Cleveland Councilman Kevin Conwell Stopped by CWRU Campus Police, Victim of Racial Profiling?


Councilman Kevin Conwell, flanked by Tara Samples and Dennis Kucinch, speaks about gun violence at Kucinich campaign event (2/19/2018). - SAM ALLARD / SCENE
  • Sam Allard / Scene
  • Councilman Kevin Conwell, flanked by Tara Samples and Dennis Kucinch, speaks about gun violence at Kucinich campaign event (2/19/2018).
Cleveland City Councilman Kevin Conwell was stopped by Case Western Reserve University police Friday on a daily constitutional through campus, near his home in Ward 9. A caller had alerted police dispatch that a black man with missing teeth was mumbling on a street corner near the Weatherhead School of Management.

Conwell told after the incident that he believed he was the victim of racial profiling and wondered what might have happened if he didn't identify himself as a Cleveland City Councilman. (The officers told him he was free to go after he said who he was.)

"If I can't walk through my own neighborhood, I'm sure they're stopping my residents," he said.

University President Barb Snyder apologized, and said that while the campus police had already been trained in "the tenets of community policing," the university would provide additional education over the next few weeks.

Police Chief Jay Hodge, for his part, said police were reviewing the incident and would reinforce community policing best practices. He said that Conwell's coat and hat matched the color descriptions (tan and blue, respectively) provided by the caller.

Conwell has been in D.C. this week with the National League of Cities, but he said he plans to meet with CWRU's campus police chief Friday.

Just as troubling as the police stop — which involved multiple officers — was the call that led to it. The caller, who sounds like a female student, called dispatch because a man was standing on the corner and "mumbling." (You can listen to the call here.)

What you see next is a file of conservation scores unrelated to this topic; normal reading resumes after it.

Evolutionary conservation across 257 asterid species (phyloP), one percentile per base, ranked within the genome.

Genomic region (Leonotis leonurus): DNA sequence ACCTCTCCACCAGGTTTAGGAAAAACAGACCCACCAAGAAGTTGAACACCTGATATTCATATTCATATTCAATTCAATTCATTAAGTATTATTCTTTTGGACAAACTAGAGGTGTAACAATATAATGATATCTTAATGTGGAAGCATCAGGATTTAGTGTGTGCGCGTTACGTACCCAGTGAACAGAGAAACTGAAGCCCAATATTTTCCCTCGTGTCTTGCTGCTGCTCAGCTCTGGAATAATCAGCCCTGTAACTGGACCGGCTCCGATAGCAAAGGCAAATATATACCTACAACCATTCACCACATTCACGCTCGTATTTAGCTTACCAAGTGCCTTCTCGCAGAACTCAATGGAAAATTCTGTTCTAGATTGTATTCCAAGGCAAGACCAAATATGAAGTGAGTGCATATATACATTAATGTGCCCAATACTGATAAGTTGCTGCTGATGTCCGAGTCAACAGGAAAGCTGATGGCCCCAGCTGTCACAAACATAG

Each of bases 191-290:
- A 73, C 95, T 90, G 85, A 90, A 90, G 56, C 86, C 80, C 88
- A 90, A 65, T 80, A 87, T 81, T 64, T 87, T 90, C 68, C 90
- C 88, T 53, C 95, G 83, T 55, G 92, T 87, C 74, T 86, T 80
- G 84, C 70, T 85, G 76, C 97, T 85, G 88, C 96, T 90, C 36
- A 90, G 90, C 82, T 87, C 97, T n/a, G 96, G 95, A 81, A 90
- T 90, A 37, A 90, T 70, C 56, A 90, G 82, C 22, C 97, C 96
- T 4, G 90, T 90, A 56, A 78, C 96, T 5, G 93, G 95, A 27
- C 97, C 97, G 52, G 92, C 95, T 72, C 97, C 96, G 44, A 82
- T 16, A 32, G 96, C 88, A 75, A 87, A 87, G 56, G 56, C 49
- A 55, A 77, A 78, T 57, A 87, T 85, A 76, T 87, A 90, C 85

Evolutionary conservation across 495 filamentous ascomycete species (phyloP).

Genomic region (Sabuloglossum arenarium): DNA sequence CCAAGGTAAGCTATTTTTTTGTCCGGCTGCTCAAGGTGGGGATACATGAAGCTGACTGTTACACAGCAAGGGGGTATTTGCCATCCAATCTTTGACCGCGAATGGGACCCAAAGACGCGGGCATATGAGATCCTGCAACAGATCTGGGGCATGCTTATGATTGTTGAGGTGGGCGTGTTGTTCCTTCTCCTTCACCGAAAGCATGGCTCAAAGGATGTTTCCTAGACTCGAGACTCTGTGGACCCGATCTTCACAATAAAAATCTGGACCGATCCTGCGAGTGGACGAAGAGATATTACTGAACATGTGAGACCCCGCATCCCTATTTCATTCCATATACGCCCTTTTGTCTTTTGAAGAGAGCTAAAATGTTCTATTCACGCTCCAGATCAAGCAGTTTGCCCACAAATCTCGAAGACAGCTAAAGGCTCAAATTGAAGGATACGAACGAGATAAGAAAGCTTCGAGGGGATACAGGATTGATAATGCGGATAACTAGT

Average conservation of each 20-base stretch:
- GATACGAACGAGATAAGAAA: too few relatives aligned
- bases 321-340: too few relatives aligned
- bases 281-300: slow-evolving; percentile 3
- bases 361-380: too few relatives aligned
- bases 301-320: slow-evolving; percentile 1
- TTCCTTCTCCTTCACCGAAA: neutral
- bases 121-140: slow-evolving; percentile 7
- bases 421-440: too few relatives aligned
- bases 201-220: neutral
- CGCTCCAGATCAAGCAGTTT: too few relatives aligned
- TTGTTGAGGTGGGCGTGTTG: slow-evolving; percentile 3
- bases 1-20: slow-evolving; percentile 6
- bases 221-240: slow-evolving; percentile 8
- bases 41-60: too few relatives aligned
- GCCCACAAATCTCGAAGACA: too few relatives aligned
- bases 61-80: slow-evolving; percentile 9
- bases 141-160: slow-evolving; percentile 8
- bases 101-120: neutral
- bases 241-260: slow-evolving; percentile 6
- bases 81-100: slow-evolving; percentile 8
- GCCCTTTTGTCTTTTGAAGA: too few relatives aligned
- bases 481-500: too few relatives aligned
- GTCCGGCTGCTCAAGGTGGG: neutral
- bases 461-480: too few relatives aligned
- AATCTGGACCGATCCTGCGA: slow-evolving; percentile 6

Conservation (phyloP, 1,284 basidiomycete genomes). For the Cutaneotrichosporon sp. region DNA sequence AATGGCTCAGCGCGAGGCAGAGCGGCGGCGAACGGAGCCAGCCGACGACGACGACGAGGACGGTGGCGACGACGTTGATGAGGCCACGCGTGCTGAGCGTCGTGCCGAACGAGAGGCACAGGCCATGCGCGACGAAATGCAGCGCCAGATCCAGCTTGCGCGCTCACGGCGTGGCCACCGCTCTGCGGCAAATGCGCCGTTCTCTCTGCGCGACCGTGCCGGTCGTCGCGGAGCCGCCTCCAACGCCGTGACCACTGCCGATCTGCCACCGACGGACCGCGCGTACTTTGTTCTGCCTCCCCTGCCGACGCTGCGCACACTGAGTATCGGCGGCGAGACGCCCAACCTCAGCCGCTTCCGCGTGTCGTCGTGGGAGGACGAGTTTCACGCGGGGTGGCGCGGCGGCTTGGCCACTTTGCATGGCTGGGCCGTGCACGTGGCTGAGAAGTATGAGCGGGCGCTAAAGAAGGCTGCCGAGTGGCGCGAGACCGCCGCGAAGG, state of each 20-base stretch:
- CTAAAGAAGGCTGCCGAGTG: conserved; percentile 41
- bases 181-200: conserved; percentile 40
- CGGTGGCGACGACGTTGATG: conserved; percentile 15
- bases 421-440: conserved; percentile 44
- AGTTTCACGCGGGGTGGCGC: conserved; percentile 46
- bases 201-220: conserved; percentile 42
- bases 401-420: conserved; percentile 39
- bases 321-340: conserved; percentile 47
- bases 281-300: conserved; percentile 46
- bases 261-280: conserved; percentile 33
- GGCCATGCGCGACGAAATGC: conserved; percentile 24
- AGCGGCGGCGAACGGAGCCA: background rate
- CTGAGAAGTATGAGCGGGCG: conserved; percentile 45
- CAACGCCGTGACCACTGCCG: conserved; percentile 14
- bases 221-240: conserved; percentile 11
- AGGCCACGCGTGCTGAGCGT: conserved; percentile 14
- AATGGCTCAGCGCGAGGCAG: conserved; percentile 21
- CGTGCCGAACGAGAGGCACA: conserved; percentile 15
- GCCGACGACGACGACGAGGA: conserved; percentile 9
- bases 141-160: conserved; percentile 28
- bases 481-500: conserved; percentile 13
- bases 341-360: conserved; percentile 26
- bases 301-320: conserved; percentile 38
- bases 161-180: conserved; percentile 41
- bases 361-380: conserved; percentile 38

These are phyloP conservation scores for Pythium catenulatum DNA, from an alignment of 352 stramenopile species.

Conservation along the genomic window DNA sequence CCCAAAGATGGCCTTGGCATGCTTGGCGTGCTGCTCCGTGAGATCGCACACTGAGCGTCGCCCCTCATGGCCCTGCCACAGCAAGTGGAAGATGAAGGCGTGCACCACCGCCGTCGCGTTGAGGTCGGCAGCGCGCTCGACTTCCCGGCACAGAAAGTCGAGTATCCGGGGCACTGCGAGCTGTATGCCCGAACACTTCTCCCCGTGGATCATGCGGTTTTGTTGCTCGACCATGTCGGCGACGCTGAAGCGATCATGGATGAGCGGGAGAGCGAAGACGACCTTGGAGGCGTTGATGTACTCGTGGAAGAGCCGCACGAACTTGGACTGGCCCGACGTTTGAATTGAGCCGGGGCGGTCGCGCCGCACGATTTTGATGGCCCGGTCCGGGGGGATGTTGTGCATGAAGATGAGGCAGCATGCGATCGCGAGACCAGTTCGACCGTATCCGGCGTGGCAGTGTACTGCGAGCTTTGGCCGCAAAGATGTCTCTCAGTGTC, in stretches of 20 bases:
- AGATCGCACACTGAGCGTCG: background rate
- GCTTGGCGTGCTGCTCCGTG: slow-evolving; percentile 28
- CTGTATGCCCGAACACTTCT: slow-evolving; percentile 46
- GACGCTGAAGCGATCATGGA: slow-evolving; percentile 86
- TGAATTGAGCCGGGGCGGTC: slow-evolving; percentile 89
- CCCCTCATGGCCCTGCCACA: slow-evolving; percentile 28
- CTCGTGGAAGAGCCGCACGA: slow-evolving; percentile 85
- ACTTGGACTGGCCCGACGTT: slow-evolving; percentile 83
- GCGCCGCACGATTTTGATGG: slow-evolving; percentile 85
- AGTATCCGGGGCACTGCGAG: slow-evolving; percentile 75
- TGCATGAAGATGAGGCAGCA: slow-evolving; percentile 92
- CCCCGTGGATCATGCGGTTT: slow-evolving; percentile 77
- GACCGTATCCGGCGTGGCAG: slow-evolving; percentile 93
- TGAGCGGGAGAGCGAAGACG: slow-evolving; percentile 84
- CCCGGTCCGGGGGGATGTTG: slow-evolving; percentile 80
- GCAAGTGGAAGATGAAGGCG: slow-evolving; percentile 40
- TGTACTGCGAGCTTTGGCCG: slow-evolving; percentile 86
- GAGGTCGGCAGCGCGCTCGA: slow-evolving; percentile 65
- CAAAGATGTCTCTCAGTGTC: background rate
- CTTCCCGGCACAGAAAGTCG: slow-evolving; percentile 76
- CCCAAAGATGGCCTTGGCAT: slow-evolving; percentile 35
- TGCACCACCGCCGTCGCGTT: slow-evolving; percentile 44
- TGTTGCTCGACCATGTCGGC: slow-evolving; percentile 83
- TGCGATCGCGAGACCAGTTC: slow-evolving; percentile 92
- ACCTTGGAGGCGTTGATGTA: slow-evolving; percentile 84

"I don't know if he was necessarily suspicious..." the caller said. "He was just on the street corner and I don't think he's necessarily a part of campus."

Students shouldn't be fearful of taking proactive measures if and when they feel threatened, but the caller never says that she felt unsafe or that she was pursued. In fact, it's unclear to what extent the caller even interacted with the man. At first, she said the man was mumbling to himself. But when the dispatcher asked if he said anything to the caller, she said yes, "but I have no idea what it was. He was missing some teeth and I was just, like, not sure what he was saying."

The possibilities are many: Perhaps he was a panhandler, as surmised. Perhaps he was a mentally handicapped man talking to himself. Perhaps he really was Councilman Kevin Conwell, offering a friendly greeting that was misinterpreted or misheard. Perhaps he was a predator. 

And while hammering community policing tenets into the campus police force is absolutely advisable, it also might not hurt to reinforce (or teach?) some basic sensitivity to the student population. 

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